Once this type of saponification is done, how do you separate the soap from the excess water-phase liquid? A sodium soap is fairly soluble in nigre (the watery alkaline liquid left over from the "boiled" saponification process), but sodium soap is less soluble in salty water. That's where the process of salting out comes into play -- you're adjusting how much soap can remain dissolved in the watery liquid so when you separate the two, not as much of your soap ends up washing down the drain with the nigre.

Potassium soaps are highly soluble in salty or plain water, so they were/are generally not salted out -- you just lose too much soap down the drain. A potassium soap can be firmed up by adding some salt, but that's more akin to thickening a modern liquid (KOH) soap by adding salt -- and is not at all the same as salting out.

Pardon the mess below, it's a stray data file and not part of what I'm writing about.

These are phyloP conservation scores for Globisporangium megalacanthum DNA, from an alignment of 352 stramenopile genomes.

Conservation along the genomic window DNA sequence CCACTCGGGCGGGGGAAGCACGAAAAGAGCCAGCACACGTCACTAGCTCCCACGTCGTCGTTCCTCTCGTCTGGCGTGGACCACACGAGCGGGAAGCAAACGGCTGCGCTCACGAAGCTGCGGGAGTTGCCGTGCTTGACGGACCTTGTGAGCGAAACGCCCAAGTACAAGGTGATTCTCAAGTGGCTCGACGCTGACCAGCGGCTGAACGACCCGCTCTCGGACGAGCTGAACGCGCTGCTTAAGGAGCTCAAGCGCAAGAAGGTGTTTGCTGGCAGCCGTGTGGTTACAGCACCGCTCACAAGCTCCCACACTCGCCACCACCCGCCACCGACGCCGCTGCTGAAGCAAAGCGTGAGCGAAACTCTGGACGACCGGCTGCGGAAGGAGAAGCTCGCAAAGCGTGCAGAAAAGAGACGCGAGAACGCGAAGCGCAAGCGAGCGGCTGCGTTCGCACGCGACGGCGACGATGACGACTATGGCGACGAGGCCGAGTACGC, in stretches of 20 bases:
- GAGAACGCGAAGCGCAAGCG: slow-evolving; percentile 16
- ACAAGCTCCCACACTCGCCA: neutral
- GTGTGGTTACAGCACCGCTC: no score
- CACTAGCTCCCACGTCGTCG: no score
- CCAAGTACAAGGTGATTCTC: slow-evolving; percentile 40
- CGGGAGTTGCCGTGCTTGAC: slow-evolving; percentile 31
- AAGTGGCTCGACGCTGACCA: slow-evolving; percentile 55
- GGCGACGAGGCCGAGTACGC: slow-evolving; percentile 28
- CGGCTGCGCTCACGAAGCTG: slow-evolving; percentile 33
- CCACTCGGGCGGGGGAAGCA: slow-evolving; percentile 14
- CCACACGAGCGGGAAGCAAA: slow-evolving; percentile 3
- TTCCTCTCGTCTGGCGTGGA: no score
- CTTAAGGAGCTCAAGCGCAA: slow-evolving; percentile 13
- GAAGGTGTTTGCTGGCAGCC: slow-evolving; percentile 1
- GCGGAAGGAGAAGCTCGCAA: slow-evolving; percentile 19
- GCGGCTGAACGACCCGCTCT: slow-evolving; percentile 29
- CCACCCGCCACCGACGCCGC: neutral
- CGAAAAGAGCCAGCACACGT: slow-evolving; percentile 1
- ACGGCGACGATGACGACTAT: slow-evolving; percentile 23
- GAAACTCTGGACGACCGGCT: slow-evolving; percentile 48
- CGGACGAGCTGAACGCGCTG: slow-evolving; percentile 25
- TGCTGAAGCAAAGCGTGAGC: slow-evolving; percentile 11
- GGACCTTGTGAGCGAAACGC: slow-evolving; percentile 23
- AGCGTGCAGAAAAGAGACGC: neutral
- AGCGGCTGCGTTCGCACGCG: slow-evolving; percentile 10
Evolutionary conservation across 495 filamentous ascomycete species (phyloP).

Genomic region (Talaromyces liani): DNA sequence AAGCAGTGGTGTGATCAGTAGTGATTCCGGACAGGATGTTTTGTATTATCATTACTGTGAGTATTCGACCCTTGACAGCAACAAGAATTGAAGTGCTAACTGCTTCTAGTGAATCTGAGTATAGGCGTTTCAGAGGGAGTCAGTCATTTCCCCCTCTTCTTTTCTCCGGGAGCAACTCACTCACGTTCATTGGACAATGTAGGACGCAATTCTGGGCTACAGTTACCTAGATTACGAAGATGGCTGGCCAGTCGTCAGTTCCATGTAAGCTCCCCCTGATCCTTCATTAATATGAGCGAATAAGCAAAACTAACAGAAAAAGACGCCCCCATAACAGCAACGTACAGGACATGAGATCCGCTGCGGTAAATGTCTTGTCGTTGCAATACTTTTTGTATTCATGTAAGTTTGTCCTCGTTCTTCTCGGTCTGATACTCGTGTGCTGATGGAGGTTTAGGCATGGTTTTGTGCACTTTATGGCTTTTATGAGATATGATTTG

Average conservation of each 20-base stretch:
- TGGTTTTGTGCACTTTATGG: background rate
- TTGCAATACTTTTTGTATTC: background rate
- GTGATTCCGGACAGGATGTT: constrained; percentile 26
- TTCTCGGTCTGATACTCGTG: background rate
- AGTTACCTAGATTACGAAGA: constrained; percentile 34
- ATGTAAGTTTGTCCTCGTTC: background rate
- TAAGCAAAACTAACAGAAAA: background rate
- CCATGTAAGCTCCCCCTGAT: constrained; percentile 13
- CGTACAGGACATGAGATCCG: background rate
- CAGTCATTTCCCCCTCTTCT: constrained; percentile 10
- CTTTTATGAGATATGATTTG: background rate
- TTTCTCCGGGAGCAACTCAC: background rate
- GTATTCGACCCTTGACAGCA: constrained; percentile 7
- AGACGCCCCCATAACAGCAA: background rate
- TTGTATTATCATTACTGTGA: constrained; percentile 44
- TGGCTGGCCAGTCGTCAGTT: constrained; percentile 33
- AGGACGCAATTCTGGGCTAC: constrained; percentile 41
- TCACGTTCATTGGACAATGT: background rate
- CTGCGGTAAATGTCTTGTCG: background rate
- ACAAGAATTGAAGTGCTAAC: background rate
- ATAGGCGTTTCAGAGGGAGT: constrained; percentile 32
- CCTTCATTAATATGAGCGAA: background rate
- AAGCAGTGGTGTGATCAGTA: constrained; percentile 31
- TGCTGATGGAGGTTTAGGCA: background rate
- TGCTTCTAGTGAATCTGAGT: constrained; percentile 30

Commercial soap makers test the sap values of their fats to establish a starting point for their soap making, but they don't blindly rely on the sap values like we handcrafters do -- they don't assume that X grams of fat + Y grams of lye = soap. They saponify with an excess of lye, as the old makers did, and do lab tests of free alkalinity (not pH!) to verify the soap is fully saponified. The old makers checked whether the soap was done and reasonably low in excess alkalinity by using the time-honored zap test and evaluating the appearance of the soap in the soap pot and by looking at cooled samples on a ceramic or glass dish.